SAN FRANCISCO — Complications from a prolactinoma during pregnancy are best avoided by treating the adenoma before conception.
But with many women delaying pregnancy, it's not uncommon to see a woman in her late 30s with a macro-adenoma who says she wants to get pregnant soon and doesn't have the luxury of suppressing the tumor for a year or two on medical therapy before conception, Dr. J. Blake Tyrrell said at a conference on diabetes and advances in endocrinology and metabolism sponsored by the University of California, San Francisco.
The sparse data available to help guide the management of these patients suggest that suppressing prolactin-secreting adenomas with dopamine agonists reduces the effects of the tumor and allows the patient to get pregnant without increasing the risk of fetal loss or fetal abnormalities.
There is less experience with cabergoline, today's treatment of choice, than with the former first-line agent bromocriptine.
Whether the patient has a microadenoma or macroadenoma, Dr. Tyrrell prefers to treat with cabergoline to allow menstrual cycles to normalize. If the patient misses a period, test for pregnancy, and if she is pregnant discontinue cabergoline, advised Dr. Tyrrell, director of the endocrinology clinic at the university. With this method, fetal exposure to the drug should be no more than a couple of weeks, he said.
Once off of therapy, fewer than 2% of microadenomas will enlarge during pregnancy. Given this low risk, many providers choose to leave them alone during pregnancy. Dr. Tyrrell suggested following prolactin levels every 6 weeks, and if they get as high as 500 ng/mL, “I might get a bit concerned and ask the patient how she's doing,” he said.
Macroadenomas that are left untreated during pregnancy will enlarge in about 23% of cases and cause headache and visual field defects. “That's not a situation you want to get into,” he said. Only 3% of macroadenomas that were surgically debulked prior to conception enlarged during pregnancy, but medical therapy has largely replaced surgical treatment for prolactinomas.
In the management of macroadenomas during pregnancy, “we're on very thin ice” due to very limited data on the risks from taking dopamine agonists before or during pregnancy, he said.
One study reported on 86 women with macroadenomas who conceived after bromocriptine treatment, which was then stopped. Twenty women (23%) developed visual field defects during pregnancy. Four patients then underwent surgical treatment and 15 received bromocriptine therapy, and all 20 had successful pregnancy outcomes (Endocrinol. Metab. Clin. North Am. 2006;35:99–116).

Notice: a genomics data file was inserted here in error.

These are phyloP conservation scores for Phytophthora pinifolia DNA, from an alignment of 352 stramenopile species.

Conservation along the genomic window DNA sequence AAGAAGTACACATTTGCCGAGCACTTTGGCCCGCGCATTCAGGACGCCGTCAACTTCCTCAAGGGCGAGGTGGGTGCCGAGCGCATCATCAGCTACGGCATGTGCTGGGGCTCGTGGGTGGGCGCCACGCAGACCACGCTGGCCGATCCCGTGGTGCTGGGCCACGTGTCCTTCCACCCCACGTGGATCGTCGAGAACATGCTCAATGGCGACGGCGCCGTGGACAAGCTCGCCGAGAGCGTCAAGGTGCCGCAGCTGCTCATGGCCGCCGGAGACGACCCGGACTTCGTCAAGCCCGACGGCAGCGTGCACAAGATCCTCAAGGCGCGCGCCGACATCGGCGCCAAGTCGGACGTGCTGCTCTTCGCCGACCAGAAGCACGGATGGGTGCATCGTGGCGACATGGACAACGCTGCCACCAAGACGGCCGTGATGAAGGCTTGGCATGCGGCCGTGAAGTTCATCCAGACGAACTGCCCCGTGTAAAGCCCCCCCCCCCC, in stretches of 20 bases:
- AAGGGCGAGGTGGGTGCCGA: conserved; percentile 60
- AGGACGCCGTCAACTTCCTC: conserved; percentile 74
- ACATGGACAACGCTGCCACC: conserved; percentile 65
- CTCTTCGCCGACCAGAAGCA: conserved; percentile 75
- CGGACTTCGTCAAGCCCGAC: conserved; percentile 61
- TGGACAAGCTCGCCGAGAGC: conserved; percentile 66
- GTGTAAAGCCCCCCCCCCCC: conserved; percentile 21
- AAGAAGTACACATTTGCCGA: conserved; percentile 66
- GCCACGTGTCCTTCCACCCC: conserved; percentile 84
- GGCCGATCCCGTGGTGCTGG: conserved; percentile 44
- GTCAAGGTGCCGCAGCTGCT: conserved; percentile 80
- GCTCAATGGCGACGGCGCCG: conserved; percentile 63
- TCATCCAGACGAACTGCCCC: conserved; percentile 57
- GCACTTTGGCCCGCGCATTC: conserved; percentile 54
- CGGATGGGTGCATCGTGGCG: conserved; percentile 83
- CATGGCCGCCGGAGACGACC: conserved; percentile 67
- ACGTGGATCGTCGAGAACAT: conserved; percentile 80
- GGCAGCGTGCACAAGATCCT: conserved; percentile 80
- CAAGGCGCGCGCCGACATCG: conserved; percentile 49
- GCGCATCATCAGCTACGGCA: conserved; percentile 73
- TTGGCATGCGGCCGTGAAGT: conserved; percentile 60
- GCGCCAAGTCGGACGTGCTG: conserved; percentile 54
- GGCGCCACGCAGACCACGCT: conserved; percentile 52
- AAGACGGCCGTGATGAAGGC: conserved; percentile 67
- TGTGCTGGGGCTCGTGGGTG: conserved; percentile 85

Data from the early 1980s described 29 women with macroadenomas who were managed with continuous bromocriptine throughout pregnancy. Two developed visual field defects. All had successful pregnancy outcomes. Dr. Tyrrell noted that 7 of these 29 women probably had nonfunctional tumors because their serum prolactin levels were less than 200 ng/mL, which suggests that continuous drug therapy was associated with an even higher rate of visual field defects in women with functioning tumors (in 2 of 22) patients.
That's about the extent of the world literature on managing macroadenomas during pregnancy, which is “not very good considering that these drugs have been around for 30-plus years,” he said. There are no data on continuous cabergoline therapy during pregnancy.
In the worst-case scenario, a macro-adenoma may enlarge, usually during the second or third trimester, causing headache and visual field defects. A noncontrast MRI can be done safely during pregnancy to define the size.
If the tumor is enlarging, try medical therapy, and deliver the fetus early if it's viable. Surgery is a last resort, Dr. Tyrrell said. “Think about this if you can ahead of time to deal with the tumor before conception, before getting into trouble during pregnancy,” he concluded.